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General Musings

Happy Burns Night!: My Favourite Scottish Films



“Fair fa’ your honest, sonsie face,
Great chieftain o the puddin’-race!
Aboon them a’ ye tak your place,
Painch, tripe, or thairm:
Weel are ye worthy o’ a grace
As lang’s my arm.”

Happy Burns Night Folks!  As a displaced Scotsman, I take any opportunity to celebrate my Scottish-ness.  So as I get ready to tuck in to a hearty plate of Haggis, Neeps and Tatties, accompanied of course by a nice wee dram, my thoughts, as they often do, turned to film.  I have put together a list of some of my favourite Scottish Films

I thought long and hard about what actually counts as a Scottish film, is it a film set in Scotland?  A Film about Scotland?  A film made in Scotland?  In the end, I have decided to go with films that just feel Scottish, have a Scottish identity if you will.  I have left out the bigger films like Trainspotting and Braveheart in favour of sharing with you some of the lesser know films to come from my home land.  So, raise a glass with me as I look back on some of my favourite Scottish films.

local hero

Local Hero (Dir, Bill Forsyth, 1983)

This is a wonderful film.  It concerns Mac McIntyre, a hot shot executive working for a a big Oil Company in Texas.  He is tasked by his boss Felix Happer (The wonderful Burt Lancaster) to go to the tiny Scottish village of Ferness to acquire it so they can build an oil refinery.  He is gung ho at first, but the longer he stays in the village and gets to know its eccentric residents, the more he begins to love the slower paced life style.  He then becomes conflicted, if his deal goes through, this village he loves will be gone forever

This is an utterly charming portrayal of small village life, actually filmed most in Aberdeenshire it really retains a Scottish identity.  The brash American slowly thawing as he gets to know the town is beautifully handled by Forsyth (he won the BAFTA for Direction for this).  He isn’t in a hurry and lets the character develop, but the film never drags, which is the mark of a great director.  This is loaded with memorable characters and familiar Scottish faces including Peter Capaldi, Denis Lawson, Rikki Fulton, Fulton Mackay and John Gordon Sinclair.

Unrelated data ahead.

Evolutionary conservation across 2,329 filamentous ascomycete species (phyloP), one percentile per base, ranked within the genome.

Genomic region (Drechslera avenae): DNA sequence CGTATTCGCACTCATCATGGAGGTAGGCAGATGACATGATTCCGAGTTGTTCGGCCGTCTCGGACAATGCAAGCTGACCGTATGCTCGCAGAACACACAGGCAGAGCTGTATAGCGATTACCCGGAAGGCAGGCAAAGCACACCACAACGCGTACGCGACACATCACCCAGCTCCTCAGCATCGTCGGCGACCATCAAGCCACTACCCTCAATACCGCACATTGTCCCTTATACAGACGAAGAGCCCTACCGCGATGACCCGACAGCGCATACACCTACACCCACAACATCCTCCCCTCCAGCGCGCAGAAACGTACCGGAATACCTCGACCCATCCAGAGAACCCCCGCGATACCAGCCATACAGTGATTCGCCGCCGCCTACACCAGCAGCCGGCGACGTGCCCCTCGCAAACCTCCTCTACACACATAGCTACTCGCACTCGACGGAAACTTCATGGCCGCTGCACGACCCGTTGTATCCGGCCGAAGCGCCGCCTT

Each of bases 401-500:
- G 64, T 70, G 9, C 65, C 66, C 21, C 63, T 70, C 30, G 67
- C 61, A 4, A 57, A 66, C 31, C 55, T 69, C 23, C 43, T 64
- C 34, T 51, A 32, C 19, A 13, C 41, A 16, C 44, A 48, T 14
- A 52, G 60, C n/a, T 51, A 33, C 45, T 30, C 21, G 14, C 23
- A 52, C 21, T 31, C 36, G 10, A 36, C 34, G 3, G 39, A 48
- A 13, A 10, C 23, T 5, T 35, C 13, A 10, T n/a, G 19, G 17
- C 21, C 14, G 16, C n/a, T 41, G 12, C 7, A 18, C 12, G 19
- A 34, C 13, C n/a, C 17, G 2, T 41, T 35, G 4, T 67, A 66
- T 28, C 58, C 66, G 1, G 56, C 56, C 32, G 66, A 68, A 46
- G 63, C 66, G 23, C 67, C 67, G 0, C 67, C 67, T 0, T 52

The soundtrack is spot on and ‘Going Home (Theme of The Local Hero)’ has been adopted by Newcastle United, so as I now reside in the North East, I hear this song often and it always reminds me of this absolute gem of a film.

If you haven’t seen it, then dig it out.  It is a treat.



Restless Natives (Dir, Michael Hoffman, 1985)

This was one of my favourite films growing up.  It concerns to young men who don masks  (a clown and a wolf mask) to rob tourist coaches in The Highlands of Scotland.  Due to them targeting tourists and the non violent nature of the robberies, The Clown and The Wolfman quickly become folk heroes and ultimately tourist attractions.

I was first shown this by my cousin in the mid 80s, I was swept up in the Robin Hood-esque antics of The Clown and The Wolfman, put this together with a great soundtrack by Big Country and appearances by Ned Beatty, Mel Smith and Bernard Hill and you have a delightful comedy in the vein of Bill Forsyth.

This has dated pretty badly, but due to the memories of my childhood that it evokes, it will always be on my list and it is my fond hope that one day The Clown and The Wolfman will ride again!



Orphans (Dir, Peter Mullan, 1998)